Madhukar Pai, MD, PhD; Alice Zwerling, MSc; and Dick Menzies, MD, MSc

Background: Interferon- γ –release assays (IGRAs) are alternatives to the tuberculin skin test (TST). A recent meta-analysis showed that IGRAs have high specificity, even among populations that have received bacille Calmette–Gue´ rin (BCG) vaccination. Sensitivity was suboptimal for TST and IGRAs.

Purpose: To incorporate newly reported evidence from 20 studies into an updated meta-analysis on the sensitivity and specificity of IGRAs.

Download this file (509_PUB_ART_Pai_Annals_2008.pdf)509_PUB_ART_Pai_Annals_2008.pdf[ ]253 kB

M. Pai,*† R. Joshi,‡§ S. Dogra,¶ A. A. Zwerling,*† D. Gajalakshmi,‡ K. Goswami,‡ M. V. R. Reddy,‡ S. Kalantri,‡ P. C. Hill,# D. Menzies,*† P. C. Hopewell**
*Department of Epidemiology and Biostatistics, McGill University, Montreal, †Respiratory Epidemiology & Clinical Research Unit, Montreal Chest Institute, Montreal, Quebec, Canada; ‡Mahatma Gandhi Institute of Medical Sciences, Sevagram, India; §Division of Epidemiology, School of Public Health,  University of California, Berkeley, California, USA; ¶ASC College of Medical Sciences & Hospital, Sidhra, Jammu, India; #Centre for International Health, University of Otago, Dunedin, New Zealand; **Division of Pulmonary & Critical Care Medicine, San Francisco General Hospital and University of California, San Francisco, California, USA

Download this file (510_PUB_ART_Pai_IJTLD_2009.pdf)510_PUB_ART_Pai_IJTLD_2009.pdf[ ]321 kB

on-Erik C. Holty,1,2 Michael K. Gould,1,2,4 Laura Meinke,5 Emmet B. Keeffe,3 and Stephen J. Ruoss2 1Center for Primary Care and Outcomes Research, Stanford University, Stanford, CA; Divisions of 2Pulmonary and Critical Care Medicine and 3Gastroenterology and Hepatology, Department of Medicine, Stanford University School of Medicine, Stanford, CA; 4VA Palo Alto Health Care System, Palo Alto, CA; and 5Division of Pulmonary and Critical Care Medicine, Department of Medicine, University of Arizona, Tucson, AZ

Richard N. van Zyl-Smit1, Madhukar Pai2, Kwaku Peprah1, Richard Meldau1, Jackie Kieck3, June Juritz4, Motasim Badri1, Alimuddin Zumla5, Leonardo A. Sechi6, Eric D. Bateman1, and Keertan Dheda1,5,7

1Lung Infection and Immunity Unit, Division of Pulmonology and UCT Lung Institute Department of Medicine, University of Cape Town, Cape Town, South Africa; 2Department of Epidemiology, Biostatistics, and Occupational Health, McGill University, Montreal, Canada; 3Department of Radiology, University of Cape Town and Groote Schuur Hospital, and 4Department of Statistical Sciences, University of Cape Town, Cape Town, South Africa; 5Centre for Infectious Diseases and International Health, Royal Free and University College Medical School, London, United Kingdom; 6Dipartimento di Scienze Biomediche, University of Sardinia, Sassari, Italy; and 7Institute of Infectious Diseases and Molecular Medicine, University of Cape Town, Cape Town, South Africa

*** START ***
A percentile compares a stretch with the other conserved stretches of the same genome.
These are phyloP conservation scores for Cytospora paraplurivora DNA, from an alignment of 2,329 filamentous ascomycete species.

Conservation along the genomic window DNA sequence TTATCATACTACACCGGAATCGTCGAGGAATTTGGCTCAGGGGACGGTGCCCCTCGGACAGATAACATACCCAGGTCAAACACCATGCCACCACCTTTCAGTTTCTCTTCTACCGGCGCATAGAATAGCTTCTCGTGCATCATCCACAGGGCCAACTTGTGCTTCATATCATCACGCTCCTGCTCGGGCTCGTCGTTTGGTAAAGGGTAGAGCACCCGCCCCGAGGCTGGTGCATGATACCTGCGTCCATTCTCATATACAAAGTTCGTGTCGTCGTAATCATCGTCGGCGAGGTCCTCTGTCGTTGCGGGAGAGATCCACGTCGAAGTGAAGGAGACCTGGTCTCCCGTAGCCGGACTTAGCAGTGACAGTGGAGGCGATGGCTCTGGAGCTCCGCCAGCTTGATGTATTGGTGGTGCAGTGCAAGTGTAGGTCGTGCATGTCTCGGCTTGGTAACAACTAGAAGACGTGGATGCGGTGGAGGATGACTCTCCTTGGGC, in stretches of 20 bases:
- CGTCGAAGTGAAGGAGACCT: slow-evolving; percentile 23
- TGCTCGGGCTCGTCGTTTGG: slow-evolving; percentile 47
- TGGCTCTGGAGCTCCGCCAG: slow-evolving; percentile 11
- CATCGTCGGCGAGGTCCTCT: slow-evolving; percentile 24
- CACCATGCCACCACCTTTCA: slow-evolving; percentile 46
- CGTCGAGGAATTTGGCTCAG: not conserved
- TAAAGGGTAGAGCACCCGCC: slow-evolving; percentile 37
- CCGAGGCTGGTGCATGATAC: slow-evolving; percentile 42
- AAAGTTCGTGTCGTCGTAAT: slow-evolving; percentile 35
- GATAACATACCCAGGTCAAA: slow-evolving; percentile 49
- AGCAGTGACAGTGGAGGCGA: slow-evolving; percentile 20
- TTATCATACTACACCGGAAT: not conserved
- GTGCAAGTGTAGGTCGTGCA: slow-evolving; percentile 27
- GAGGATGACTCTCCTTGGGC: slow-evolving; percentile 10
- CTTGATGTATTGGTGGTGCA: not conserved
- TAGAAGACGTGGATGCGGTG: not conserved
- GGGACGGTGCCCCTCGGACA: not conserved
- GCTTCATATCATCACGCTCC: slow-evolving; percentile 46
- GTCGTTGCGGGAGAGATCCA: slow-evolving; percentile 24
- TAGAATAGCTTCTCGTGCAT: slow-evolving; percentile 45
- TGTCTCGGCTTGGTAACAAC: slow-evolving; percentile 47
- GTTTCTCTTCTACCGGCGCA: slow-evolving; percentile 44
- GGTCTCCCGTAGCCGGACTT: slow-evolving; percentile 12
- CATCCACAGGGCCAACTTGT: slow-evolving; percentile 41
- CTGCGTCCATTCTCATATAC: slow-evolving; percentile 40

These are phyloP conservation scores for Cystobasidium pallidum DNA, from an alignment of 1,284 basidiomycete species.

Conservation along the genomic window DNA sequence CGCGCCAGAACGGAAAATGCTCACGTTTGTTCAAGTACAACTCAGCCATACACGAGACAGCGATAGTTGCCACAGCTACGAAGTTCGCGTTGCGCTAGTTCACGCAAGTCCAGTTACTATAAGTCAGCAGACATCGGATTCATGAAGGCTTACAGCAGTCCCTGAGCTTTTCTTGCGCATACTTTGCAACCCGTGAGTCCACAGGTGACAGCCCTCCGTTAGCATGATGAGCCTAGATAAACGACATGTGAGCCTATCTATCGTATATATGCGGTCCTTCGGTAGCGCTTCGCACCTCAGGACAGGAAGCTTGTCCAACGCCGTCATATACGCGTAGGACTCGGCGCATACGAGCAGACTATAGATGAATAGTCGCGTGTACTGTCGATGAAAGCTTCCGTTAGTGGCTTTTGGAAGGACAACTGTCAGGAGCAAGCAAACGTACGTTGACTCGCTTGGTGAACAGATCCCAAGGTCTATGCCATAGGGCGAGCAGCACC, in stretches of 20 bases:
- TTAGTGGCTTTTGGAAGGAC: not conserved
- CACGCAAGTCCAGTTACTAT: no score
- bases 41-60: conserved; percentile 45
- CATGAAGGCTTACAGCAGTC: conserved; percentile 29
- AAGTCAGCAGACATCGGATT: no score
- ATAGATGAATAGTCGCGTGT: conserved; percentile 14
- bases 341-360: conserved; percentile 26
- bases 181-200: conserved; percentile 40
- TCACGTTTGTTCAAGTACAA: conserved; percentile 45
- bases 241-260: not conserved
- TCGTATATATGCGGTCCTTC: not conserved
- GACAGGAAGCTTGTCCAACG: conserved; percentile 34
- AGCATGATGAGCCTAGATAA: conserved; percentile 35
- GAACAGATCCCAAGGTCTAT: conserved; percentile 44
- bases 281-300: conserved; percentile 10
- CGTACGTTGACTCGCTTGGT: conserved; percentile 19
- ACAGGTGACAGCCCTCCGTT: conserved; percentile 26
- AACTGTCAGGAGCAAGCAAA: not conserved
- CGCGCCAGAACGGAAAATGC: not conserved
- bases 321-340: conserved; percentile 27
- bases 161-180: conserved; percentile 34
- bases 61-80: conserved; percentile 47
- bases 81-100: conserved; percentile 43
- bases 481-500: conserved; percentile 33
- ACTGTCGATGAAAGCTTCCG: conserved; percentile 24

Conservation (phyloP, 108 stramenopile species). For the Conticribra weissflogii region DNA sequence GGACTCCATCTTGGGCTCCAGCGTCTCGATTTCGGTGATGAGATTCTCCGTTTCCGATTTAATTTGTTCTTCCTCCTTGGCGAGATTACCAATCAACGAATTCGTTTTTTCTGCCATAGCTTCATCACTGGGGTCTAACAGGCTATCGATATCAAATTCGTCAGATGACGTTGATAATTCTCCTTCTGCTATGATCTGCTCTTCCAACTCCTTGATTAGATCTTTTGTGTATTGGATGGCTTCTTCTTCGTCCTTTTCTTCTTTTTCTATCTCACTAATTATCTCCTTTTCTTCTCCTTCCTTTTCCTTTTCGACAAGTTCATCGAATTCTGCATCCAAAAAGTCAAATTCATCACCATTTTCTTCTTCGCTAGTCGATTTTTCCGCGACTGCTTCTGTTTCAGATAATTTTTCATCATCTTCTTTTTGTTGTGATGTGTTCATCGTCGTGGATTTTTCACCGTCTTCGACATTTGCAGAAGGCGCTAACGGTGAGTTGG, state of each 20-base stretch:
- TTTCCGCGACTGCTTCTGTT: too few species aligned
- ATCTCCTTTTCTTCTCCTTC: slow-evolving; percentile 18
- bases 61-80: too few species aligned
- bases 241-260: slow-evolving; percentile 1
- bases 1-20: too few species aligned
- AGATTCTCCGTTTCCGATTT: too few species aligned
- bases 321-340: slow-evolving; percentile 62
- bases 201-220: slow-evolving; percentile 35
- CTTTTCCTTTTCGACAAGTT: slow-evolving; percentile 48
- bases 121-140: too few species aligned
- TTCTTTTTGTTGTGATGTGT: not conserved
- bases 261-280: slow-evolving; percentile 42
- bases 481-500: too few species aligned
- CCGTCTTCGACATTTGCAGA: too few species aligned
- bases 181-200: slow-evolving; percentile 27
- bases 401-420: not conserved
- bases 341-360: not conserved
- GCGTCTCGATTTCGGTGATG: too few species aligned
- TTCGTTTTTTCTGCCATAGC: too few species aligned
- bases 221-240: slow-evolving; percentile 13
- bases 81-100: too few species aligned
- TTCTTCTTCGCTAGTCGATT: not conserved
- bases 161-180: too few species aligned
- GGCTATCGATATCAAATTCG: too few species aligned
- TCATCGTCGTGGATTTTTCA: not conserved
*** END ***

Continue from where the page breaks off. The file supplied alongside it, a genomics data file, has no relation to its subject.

Thomas Haustein, MD,*†‡ Deborah A. Ridout, MSc,§ John C. Hartley, FRCPath,*†‡ Urvashi Thaker, MSc,*†‡ Delane Shingadia, FRCPCH, MPH,¶ Nigel J. Klein, PhD,¶ Vas Novelli, FRCP,¶ and Garth L. J. Dixon, PhD*†‡

Tuberculosis continues to be the world's most important infectious cause of morbity and mortality among adulsts. Nearly 9 million people develop TB disease each year, and an estimated 1.6 million die from the disease.Despite this enormous global burden, case detection rates are low, posing an enormous hurdle for TB control. Conventional TB diagnosis approaches continue to rely on century-old tests, such as sputum smear microscopy, solid media culture, tuberculin skin tests, and chest radiography. These tests have several limitations and perform quite poorly in populations affected by the HIV epidemic. For example, sputum smear microscopy using standard direct Ziehl-Neelsen (ZN) sttaing has low sensitivity in HIV-infected individuasl and, by definition, it is of no value in smear-negative TB. Smear microscopy is also unhelpful in many cases of extrapulmonary TB and childhood TB.

Sobre a REDE-TB

A Rede Brasileira de Pesquisa em Tuberculose (REDE-TB) é uma Organização Não Governamental (ONG) de direito privado sem fins lucrativos, preocupada em auxiliar no desenvolvimento não só de novos medicamentos, novas vacinas, novos testes diagnósticos e novas estratégias de controle de TB, mas também na validação dessas inovações tecnológicas, antes de sua comercialização no país e/ou de sua implementação nos Programa de Controle de TB no País.




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